History: The island has been populated for thousands of years by the Melanesian Torres Strait Islanders, who named the island Waiben, thought to mean ‘no water or place of no water’, owing to the scarcity of fresh water on the island. It was named Thursday Island on 4th June 1789 by Captain William Bligh on his epic voyage of survival after being cast adrift in a longboat during the mutiny on HMS Bounty. He named it because the day he arrived and went ashore there was a Thursday.

In 1877, an administrative centre for the Torres Strait Islands was set up on the island by the Queensland Government. A lucrative pearling industry was founded on the island in 1885, attracting workers from around Asia, including Japan, Malaya and India, seeking their fortune. By 1883 over 200 pearling vessels were based on the island. Additionally, many south Pacific Islanders were also imported to work in the industry, many against their will. While the pearling industry has declined in importance, the mix of cultures is evident to this day. The pearling industry centred on the harvesting of pearl shell, which was used to make shirt buttons. Pearls themselves were rare and a bonus for the owner or crew. The boats used were a very graceful two-masted lugger with, in good times, a stern diver, one midships, and one diver off the bow.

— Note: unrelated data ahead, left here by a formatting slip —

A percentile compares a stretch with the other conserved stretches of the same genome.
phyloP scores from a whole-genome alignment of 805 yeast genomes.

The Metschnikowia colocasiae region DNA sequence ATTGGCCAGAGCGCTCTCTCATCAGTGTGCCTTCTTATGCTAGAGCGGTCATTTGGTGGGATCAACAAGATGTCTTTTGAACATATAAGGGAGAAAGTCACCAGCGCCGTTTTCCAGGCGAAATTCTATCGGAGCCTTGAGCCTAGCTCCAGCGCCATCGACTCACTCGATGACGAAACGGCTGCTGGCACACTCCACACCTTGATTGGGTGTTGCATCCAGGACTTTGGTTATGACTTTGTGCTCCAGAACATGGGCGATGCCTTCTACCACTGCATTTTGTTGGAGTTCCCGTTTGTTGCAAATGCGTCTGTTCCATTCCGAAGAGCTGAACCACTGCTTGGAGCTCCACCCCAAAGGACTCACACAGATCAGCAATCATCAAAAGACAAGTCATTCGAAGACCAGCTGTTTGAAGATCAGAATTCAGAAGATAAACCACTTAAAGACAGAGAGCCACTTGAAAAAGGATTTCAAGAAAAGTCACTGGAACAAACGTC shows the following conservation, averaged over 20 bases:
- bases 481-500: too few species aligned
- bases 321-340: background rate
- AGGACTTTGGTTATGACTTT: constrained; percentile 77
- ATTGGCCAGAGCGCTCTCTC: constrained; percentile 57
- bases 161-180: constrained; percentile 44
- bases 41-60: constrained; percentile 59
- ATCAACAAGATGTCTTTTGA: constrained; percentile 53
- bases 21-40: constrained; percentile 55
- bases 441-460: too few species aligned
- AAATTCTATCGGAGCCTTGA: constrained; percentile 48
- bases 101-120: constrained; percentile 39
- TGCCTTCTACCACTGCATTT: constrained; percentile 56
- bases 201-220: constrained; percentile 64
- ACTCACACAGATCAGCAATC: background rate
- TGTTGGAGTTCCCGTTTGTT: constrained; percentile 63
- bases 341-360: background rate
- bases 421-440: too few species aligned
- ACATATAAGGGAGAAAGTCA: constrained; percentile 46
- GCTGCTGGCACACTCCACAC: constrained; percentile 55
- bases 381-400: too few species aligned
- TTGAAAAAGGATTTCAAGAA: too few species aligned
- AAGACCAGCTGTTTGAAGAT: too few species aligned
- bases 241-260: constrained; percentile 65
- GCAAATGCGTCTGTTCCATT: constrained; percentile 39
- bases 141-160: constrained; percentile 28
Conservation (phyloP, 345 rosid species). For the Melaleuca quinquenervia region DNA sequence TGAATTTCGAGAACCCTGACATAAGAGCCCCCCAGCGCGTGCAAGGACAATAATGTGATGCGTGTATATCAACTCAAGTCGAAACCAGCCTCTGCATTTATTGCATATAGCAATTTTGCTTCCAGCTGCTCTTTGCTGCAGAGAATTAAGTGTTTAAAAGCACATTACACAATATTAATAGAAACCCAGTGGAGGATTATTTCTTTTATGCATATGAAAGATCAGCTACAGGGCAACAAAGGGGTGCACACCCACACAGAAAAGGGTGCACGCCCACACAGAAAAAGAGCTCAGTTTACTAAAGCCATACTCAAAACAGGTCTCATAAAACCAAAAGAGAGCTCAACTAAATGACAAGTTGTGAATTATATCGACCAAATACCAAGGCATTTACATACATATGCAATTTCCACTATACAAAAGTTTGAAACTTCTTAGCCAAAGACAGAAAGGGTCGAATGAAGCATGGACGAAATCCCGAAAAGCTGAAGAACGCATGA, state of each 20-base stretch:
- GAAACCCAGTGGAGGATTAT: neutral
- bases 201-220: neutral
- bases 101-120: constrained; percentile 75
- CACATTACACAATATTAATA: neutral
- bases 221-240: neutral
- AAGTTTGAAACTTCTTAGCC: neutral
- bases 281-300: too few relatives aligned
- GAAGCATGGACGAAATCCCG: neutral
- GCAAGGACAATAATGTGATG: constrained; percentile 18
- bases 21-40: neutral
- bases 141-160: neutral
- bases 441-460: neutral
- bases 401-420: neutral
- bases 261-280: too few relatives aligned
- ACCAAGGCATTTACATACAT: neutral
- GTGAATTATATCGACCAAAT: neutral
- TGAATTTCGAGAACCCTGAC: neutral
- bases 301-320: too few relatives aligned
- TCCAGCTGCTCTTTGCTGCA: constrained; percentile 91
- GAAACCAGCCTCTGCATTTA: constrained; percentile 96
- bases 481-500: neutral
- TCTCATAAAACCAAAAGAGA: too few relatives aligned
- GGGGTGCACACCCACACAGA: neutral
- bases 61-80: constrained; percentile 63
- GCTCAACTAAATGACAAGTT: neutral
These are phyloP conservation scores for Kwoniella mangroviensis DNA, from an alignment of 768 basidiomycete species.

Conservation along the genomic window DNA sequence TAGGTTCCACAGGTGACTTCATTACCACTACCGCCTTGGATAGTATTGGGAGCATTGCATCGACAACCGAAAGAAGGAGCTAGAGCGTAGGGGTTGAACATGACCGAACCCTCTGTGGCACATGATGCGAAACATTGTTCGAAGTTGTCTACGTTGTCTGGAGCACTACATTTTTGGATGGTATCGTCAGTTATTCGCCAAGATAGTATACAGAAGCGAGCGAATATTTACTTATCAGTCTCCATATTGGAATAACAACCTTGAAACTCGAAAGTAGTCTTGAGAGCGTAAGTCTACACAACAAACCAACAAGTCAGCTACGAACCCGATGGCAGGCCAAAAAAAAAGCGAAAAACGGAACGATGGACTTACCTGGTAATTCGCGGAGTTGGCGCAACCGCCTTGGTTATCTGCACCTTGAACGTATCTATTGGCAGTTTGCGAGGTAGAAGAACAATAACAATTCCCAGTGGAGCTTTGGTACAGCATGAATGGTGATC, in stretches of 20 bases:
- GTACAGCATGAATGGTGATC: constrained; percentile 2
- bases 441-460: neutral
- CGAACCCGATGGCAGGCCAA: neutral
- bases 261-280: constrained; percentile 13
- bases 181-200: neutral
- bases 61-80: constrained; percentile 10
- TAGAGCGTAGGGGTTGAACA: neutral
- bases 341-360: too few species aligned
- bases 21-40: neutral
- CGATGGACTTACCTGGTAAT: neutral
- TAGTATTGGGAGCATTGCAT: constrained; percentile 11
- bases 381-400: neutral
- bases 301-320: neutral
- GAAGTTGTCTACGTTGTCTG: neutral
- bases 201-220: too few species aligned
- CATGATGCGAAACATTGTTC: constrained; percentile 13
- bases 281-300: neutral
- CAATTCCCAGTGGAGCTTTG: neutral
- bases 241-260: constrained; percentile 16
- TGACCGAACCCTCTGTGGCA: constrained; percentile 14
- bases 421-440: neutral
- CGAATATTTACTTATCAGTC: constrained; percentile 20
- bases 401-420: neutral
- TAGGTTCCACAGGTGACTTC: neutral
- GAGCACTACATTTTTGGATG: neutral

The fear of a Russian invasion lead to a fort on Battery Point being built in 1892 to protect the island. During World War II, Thursday Island became the military headquarters for the Torres Strait and was a base for Australian and United States forces. As a result, the island was bombed by the Japanese in 1942, which saw the evacuation of civilians from the island. They did not return until after the end of the war.

The island was mostly spared from bombing in World War II, due, it was thought, to it being the burial place of many Japanese pearl shell divers. However, neighbouring Horn Island was extensively bombed. It had an air base there, used by the Allies to attack parts of New Guinea. Following the conclusion of the war the island tradition of a no footwear policy was reinstated in respect for the ancient spirits believed to reside on the island.

In the 1950s the CSIRO attempted to establish a cultured pearl industry and in the 1970s there was an attempt to farm green turtles.

The Melanesian background of the Thursday Islanders became an issue in the 1970s, when Papua New Guinea sought to include the Torres Strait Islands within its borders. The Torres Strait Islanders insisted that they were Australians, however, and after considerable diplomatic discussion all of the Torres Strait, including Thursday Island, remained part of Australia.

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Green Hill fort